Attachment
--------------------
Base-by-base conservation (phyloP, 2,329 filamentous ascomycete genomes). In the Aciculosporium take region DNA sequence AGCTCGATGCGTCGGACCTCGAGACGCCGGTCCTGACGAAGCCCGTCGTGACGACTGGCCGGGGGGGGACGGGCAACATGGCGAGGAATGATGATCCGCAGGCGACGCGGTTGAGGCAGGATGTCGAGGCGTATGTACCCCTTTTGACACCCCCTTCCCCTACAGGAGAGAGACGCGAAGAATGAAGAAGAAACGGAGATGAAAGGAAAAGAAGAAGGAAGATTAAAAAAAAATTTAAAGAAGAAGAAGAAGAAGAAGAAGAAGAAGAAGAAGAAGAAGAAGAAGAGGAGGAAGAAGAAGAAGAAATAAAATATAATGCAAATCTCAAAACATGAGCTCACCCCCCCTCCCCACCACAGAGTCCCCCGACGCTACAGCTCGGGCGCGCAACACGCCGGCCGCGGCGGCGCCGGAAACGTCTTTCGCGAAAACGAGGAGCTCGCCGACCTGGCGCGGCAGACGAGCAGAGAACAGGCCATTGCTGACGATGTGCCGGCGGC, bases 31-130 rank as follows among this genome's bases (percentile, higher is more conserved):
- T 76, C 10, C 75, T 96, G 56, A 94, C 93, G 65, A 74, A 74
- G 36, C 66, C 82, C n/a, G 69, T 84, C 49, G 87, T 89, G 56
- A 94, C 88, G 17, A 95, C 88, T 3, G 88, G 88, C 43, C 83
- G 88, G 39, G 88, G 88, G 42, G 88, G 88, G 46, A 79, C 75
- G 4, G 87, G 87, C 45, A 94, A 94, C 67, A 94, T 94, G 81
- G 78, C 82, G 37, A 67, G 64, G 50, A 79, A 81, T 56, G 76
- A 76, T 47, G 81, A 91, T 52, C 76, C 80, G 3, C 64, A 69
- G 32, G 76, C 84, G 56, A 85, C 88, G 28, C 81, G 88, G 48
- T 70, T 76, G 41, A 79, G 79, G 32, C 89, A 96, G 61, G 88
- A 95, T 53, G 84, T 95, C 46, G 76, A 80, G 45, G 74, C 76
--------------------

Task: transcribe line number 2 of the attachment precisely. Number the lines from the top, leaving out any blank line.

- T 76, C 10, C 75, T 96, G 56, A 94, C 93, G 65, A 74, A 74